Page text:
Bladder infections can also cause nocturia, as well as medical conditions such as heart problems or diabetes. Other possible causes include drinking too much fluid - especially before bed or sleep-related problems.
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Incontinence Myth Busting
As well as being surprisingly common, incontinence can happen to people in the prime of their lives, irrespective of their age or overall health. And incontinence affects different people in different ways.
It may not be an especially serious condition in itself, but the perceived social taboo around incontinence can harm a person's social confidence.
We also know that incontinence can make sufferers feel anxious and isolated, and that carers often find themselves wanting to help loved ones maintain their dignity, while professionals have to juggle budgeting issues with the desire to offer the highest standard of care.
Incontinence is a normal part of getting older
Male incontinence is not inevitable and many will never experience the condition. For quite a few of those who do, it will only be temporary.
Even if you have incontinence in any form there are many ways to control it. If you start noticing symptoms, visit your GP for advice. Bladder weakness is very common.
In fact, one in three women over 35 experience involuntary urine leakage.
It only affects older people
This myth makes younger guys feel even worse about themselves.
Incontinence can be the result of many conditions or life habits.
For example, anxiety, obesity, smoking, excess caffeine or alcohol, and prostate problems can all lead to incontinence problems.
You should drink less to stop leaks
It's very important to stay hydrated and if you cut down on your fluid intake your urine becomes too concentrated, causing irritation in the bladder.
However, it's best to avoid drinks with alcohol or caffeine.
If incontinence is the symptom of another health issue, it will disappear when that condition is successfully treated.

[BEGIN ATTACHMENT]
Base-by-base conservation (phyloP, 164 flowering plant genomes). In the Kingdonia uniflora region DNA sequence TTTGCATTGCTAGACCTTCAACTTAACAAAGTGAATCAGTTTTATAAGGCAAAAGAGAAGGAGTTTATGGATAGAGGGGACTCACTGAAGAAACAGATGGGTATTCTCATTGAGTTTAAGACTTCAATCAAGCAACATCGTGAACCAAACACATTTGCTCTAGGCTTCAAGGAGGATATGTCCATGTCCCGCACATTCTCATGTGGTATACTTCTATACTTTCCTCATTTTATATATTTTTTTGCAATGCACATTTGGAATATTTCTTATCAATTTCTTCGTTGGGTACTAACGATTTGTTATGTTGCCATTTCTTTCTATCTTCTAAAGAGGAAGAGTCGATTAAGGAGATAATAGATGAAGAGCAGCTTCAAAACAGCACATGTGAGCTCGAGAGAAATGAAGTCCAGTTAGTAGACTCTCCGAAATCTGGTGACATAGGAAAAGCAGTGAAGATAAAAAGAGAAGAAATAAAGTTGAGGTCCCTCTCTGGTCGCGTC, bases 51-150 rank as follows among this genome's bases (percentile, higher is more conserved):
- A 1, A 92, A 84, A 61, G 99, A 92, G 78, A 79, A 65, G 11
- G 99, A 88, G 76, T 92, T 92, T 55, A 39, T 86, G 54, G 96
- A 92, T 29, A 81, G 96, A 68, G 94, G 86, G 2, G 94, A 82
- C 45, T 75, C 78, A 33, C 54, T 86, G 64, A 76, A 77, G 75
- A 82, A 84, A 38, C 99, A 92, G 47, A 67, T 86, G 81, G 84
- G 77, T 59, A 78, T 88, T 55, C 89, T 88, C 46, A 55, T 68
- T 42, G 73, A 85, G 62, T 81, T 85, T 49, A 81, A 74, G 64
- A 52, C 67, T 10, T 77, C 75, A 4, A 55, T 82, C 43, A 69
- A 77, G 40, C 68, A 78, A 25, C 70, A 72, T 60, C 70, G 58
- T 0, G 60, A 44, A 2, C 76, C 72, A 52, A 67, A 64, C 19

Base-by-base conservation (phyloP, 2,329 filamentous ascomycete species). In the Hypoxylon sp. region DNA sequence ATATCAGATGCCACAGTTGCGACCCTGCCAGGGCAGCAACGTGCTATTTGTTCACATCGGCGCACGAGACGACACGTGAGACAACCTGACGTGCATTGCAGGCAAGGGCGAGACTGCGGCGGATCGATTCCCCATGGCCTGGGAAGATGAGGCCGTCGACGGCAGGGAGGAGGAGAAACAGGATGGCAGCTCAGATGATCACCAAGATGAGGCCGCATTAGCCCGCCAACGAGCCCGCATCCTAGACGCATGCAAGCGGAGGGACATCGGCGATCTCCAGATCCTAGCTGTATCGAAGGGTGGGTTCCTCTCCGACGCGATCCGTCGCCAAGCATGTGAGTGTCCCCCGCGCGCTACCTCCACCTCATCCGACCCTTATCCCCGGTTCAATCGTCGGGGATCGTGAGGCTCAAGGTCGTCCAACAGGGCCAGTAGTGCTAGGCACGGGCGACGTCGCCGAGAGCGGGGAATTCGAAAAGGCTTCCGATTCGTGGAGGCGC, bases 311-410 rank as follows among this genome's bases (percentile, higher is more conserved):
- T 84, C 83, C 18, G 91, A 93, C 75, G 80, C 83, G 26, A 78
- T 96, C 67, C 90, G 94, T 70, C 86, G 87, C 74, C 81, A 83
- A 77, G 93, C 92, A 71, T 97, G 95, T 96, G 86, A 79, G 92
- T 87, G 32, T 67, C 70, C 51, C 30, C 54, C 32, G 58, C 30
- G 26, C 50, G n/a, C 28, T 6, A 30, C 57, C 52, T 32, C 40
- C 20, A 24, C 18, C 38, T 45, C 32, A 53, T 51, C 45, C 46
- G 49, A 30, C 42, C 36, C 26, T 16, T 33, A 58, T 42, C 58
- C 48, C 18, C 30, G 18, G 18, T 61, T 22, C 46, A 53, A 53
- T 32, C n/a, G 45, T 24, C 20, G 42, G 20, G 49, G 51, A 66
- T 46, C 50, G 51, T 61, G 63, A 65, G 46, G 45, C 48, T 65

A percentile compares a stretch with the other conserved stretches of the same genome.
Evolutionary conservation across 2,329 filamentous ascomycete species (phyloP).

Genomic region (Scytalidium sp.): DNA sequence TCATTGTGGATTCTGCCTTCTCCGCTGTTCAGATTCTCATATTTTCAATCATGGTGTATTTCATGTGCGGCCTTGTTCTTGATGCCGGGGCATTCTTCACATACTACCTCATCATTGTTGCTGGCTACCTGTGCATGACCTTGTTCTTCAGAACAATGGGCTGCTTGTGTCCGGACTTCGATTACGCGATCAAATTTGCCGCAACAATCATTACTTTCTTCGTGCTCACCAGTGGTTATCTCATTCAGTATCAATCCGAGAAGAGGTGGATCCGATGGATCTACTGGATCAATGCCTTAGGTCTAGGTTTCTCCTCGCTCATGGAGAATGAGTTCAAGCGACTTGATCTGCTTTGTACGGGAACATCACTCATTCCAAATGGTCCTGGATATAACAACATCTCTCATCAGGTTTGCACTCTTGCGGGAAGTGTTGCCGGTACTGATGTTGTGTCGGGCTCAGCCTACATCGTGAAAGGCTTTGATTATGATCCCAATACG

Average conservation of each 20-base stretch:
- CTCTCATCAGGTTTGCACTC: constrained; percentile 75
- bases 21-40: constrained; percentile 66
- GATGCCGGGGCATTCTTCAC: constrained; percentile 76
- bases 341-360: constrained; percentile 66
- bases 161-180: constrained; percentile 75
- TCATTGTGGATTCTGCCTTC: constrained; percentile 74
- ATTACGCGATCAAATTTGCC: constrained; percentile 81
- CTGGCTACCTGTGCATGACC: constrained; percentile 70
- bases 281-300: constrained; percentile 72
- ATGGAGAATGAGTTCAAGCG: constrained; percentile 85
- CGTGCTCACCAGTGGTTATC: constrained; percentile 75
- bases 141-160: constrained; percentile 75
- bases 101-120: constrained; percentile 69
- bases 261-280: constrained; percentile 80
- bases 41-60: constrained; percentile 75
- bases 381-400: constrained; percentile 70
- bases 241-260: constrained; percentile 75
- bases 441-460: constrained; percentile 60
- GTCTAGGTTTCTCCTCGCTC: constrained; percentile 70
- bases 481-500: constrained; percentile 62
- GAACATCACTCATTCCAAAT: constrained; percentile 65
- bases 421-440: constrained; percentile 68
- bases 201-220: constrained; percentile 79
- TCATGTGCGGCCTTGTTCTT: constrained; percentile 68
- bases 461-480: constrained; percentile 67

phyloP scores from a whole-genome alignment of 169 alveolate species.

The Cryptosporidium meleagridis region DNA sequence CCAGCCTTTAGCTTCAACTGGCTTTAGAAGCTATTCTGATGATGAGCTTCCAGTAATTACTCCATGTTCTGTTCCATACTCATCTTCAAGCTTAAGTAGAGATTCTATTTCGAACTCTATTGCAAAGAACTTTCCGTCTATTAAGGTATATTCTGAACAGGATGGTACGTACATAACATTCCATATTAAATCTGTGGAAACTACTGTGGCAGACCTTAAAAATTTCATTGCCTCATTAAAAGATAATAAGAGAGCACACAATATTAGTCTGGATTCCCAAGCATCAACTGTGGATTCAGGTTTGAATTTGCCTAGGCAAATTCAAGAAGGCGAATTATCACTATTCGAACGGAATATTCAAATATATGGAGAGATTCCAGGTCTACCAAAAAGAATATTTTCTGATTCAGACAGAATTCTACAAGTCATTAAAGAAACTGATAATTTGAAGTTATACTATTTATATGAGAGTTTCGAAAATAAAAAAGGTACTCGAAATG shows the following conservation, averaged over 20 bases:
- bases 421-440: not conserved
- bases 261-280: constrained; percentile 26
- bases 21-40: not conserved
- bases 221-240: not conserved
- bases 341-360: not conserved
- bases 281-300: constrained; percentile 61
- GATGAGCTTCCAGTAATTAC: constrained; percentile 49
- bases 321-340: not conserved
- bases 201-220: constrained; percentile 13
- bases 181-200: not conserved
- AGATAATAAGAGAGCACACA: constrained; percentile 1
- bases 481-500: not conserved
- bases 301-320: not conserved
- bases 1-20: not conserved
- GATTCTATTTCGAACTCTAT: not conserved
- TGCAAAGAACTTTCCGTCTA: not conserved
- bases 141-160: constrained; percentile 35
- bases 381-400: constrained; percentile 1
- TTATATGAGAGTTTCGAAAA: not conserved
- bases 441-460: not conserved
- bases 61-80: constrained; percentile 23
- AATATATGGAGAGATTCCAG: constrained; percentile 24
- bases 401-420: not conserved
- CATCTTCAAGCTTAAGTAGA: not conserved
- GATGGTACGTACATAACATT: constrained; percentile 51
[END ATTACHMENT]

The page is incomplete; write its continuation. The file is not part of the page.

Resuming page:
Depending on the issue, the treatments will vary. For example, antibiotics will resolve an infection, while other conditions such as kidney stones can be treated by shock wave lithotripsy.
There is no treatment for incontinence
As you might have guessed from the previous myth, this is not the case.
Once the source of the problem has been identified through careful investigation, incontinence can be slowed or halted very effectively.
It will go away on it's own
Maybe it will, but there's a much greater chance if the cause of the incontinence has not been identified and addressed.
Once the condition or infection causing the problem has been dealt with then the incontinence should also be resolved.
Prostate surgery will leave me inconitent
Treatment of prostate problems does not necessarily lead to permanent or even long-term problems with incontinence.
Less than 10% of men suffer from any incontinence issues following prostate surgery so don't avoid an operation that is vital for your health.
It's just me
Honestly, you are not alone. Approximately 1 in 4 men will experience incontinence at some stage in their life. That's a lot of men.
Bladder weakness is also extremely common in women as one in three over 35 experience involuntary urine leakage.
Pregnancy, childbirth and menopause are contributing factors, diet and lifestyle can also play a role. You can read more about the types and causes of incontinence on our about incontinence section.
It's a sign that I've got bladder cancer
While this is a possibility, it's unlikely. Bladder cancer is far more likely to be connected with other lifestyle habits such as smoking.
But if you have any suspicions at all you that might be unwell then go and see your doctor.
It rarely affects men
Up to 15% those with incontinence problems are men, according to the National Association for Continence (NAFC).
And remember the statistic about 1 in 4 experiencing incontinence at some point in their lives.